Let's Make Robots!

Wire and Servo Connectors


I am currently am ordering parts for robot #2.  As robot #1 is a nest of wiring, this time I want to use cables that have 2 or 3 conductors and use the connectors normally used on servos.

This has leads to two questions which are:

Is there some reason to choose "twisted" wires (2 or 3 wires wrapped around each other) over flat ribbons (2 or 3 wires side by side)?

Is there a reason the connectors from Pololu are so cheap?  They want 69 cents for 25 connectors while Digi-Key and Jameco want around $10?  I am looking at the Molex 1, 2, and 3 pin housing with 0.1 spacing.

                                Thanks for your help,


                                        Hal  (Kingart3)

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I agree with the comments from birdmun and bdk6. I'll add to this.

Twisting wires is more important for longer runs. Twisting short runs can be kinda annoying, 

You can also reduce interference between signals by keeping some distance between wires, or crossing them at 90 degree angles.

If you are using PWM for your motors, the signal will be changing constantly, not just during starts and stops. So there's even more reason to twist those wires.

Lastly, some of my early robots were real wire messes. Moving to dedicated robotic microprocessors and/or shields that include motor drivers, terminals for servos, sensors and motors, etc., really cleaned things up.

the crimp on ends that will run you $6 for 100. So, you will run up a tab of about $8.40 + shipping for 100 complete ends that will still require you to assemble them. :)

Re: twisted wires.

I have seen it mentioned that for something like longer/longish motor leads, twisting the wires is a good thing because it cuts down on RFI. The long parallel leads act like an antenna, and if you get any kind of noise from the motor it could broadcast elsewhere. Twisting cuts down on the broadcasting.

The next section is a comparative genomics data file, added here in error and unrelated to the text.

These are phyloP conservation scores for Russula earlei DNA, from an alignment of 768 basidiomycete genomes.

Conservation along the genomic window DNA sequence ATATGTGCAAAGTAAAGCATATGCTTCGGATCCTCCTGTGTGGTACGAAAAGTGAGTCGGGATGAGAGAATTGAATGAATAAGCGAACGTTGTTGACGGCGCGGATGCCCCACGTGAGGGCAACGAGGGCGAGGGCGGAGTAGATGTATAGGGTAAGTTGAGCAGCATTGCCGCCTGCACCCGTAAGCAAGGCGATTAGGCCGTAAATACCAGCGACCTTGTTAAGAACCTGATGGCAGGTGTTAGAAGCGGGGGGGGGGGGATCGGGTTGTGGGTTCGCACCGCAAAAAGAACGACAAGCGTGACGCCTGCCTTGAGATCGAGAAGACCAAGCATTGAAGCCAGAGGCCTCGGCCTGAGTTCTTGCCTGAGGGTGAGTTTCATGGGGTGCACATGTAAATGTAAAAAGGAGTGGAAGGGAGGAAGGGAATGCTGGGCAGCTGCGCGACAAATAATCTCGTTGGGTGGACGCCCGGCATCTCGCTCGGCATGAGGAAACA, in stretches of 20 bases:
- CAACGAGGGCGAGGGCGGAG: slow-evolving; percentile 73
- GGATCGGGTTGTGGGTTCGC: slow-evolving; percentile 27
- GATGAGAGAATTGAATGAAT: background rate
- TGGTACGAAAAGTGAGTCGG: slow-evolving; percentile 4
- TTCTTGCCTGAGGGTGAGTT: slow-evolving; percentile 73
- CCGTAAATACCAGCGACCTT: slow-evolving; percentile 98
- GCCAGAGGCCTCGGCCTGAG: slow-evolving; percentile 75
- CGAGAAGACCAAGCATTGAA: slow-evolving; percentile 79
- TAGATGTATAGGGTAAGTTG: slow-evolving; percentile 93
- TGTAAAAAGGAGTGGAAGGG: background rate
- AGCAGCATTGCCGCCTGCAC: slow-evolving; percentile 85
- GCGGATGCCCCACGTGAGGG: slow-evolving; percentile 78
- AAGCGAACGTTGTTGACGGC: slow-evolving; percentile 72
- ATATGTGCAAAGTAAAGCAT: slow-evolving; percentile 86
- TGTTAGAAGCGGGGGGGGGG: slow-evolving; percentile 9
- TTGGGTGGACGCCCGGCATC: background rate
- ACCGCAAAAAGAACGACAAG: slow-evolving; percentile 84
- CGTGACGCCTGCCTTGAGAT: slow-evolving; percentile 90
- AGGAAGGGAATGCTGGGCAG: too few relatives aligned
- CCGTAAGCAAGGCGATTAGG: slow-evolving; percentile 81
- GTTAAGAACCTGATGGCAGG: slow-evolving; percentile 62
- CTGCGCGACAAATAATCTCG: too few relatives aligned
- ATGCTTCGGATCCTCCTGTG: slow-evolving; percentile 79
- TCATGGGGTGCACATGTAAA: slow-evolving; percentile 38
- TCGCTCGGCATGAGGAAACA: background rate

Birdmun hit the nail on the head.  Twisting the wires decreases the RFI.  In fact, twisting the wires together in almost all circuits LMRians are likely to build is almost always a good idea.  It works both ways, too, helping keep circuits protected from outside RFI entering.  That probably isn't a problem to a motor, but to a sensitive circuit like a photodiode or microphone or something it can be important.

A very short and simplified explanation why if you or anyone else cares:  Every conductor that carries a current that CHANGES (like a motor switching on and off) broadcasts some radio signal.  The polarity of the signal follows the polarity of the current.  Since the current to and from a circuit is (close to) the same, the signals are equal and opposite.  The closer together the wires are, the more the two signals cancel each other.  The same basic thing works in reverse:  a radio signal hitting a wire causes a current.  If the current is the same in both wires they will cancel.  Any difference creates an unwanted signal in the wire.  There may be other advantages, depending on the circuit.  But in short it is almost never a bad idea to twist the wires.